Author Topic: The Linux security spell is broken - part 1  (Read 335 times)

Administrator

  • Administrator
  • Green Belt
  • ***
  • Posts: 225
  • Karma: +0/-0
The Linux security spell is broken - part 1
« on: May 02, 2014, 02:53:15 PM »

I've been dipping into the coming-technology-overlord-no-more-freedom-apocalypse well quite a bit in recent weeks, so for a change, we'll leave that robot rabbit alone today. Instead, let's turn our attention to the mythical unicorn known as the totally secure Linux server.

Recently, security researchers at Irish think tank ESET uncovered what they're calling Operation Windigo, a Linux-capable backdoor Trojan that may have infected up to 25,000 Unix servers worldwide. Those, in turn, have been attacking up to 500,000 PCs -- like yours and mine -- on a daily basis since then. When discussing this with a reader via email, the quote came up: "You know it's bad when even Linux machines need to worry about security." I coughed up fine, aged scotch on that one -- I figured that readers of this column would know better.

According to ESET, Windigo isn't exploiting an undiscovered weakness in Linux or OpenSSH. This thing has to be manually installed, which means the wart-spouting troglodytes cracked the credentials of up to 25,000 servers, most likely remotely unless they've been faking their way into data centers worldwide wearing janitor uniforms and reading the passwords that were probably taped to each server bezel. Those admins, much like my poor reader who shall remain nameless, seem to be of the same mind: Linux is Unix as well as little-used, so we don't have to worry about serious security.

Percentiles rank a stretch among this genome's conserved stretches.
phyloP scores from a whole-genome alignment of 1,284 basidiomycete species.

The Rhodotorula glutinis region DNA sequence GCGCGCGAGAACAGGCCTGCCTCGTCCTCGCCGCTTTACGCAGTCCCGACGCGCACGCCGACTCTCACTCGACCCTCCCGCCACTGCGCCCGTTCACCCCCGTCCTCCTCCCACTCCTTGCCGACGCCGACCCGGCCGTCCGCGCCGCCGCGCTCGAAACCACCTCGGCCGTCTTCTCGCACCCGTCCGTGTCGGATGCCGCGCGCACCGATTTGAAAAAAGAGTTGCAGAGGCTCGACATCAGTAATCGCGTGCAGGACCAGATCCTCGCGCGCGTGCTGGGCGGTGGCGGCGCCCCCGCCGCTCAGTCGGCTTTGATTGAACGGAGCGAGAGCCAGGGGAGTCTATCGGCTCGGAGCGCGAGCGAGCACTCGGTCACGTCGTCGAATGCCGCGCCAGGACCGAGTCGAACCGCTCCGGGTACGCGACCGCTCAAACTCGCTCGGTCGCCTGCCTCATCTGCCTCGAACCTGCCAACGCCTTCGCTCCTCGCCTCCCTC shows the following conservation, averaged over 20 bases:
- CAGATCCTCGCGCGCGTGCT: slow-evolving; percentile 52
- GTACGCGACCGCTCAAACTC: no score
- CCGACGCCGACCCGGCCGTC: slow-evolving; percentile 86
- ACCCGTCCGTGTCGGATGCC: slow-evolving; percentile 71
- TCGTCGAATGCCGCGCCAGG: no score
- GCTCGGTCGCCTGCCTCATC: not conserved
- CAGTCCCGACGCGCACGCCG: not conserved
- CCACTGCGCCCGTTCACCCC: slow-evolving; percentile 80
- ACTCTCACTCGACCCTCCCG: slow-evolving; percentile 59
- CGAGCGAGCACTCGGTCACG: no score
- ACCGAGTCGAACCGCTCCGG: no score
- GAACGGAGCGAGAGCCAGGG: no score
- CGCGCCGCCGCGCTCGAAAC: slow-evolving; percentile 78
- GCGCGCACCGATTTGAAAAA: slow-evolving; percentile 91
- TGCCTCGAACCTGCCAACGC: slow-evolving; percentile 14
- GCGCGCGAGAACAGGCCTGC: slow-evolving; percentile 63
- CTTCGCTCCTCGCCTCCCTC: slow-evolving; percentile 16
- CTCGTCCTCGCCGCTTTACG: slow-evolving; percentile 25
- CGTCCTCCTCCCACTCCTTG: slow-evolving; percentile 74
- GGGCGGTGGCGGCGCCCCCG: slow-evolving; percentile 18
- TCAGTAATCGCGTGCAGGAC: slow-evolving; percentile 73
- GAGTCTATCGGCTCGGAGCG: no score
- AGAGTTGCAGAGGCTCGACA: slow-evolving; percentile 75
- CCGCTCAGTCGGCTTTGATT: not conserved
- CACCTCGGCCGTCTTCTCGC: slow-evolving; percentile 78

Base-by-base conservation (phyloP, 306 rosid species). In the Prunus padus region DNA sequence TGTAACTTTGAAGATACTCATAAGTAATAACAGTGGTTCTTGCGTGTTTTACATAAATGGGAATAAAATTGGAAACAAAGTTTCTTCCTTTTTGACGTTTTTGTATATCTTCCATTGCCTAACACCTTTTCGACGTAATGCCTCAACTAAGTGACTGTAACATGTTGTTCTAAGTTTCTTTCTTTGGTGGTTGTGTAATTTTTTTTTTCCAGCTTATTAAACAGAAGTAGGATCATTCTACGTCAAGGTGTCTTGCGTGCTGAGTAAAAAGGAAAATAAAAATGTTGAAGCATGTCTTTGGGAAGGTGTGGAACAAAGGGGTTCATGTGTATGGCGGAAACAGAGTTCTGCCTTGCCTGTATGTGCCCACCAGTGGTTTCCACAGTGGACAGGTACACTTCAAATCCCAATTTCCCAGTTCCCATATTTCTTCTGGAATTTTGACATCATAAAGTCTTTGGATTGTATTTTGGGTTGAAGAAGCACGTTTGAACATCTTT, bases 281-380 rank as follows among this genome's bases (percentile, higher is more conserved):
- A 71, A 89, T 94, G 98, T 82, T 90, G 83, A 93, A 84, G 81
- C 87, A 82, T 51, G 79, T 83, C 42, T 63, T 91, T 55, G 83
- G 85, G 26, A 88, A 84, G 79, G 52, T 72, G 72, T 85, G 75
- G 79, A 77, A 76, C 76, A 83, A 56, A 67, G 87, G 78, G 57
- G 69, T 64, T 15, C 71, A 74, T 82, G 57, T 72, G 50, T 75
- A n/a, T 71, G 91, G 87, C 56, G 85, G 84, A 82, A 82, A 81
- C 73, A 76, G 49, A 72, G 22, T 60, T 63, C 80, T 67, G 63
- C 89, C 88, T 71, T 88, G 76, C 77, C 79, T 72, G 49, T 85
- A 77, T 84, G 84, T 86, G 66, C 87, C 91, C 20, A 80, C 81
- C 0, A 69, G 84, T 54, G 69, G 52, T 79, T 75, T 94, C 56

Linux accounts for more than 60 percent of servers worldwide, a figure first cited back in 2008. That's a lot of servers running a lot of mission-critical software, which completely invalidates the pipe dream that the bad guys are ignoring Linux in favor of the supposedly weaker and more numerous Windows Servers.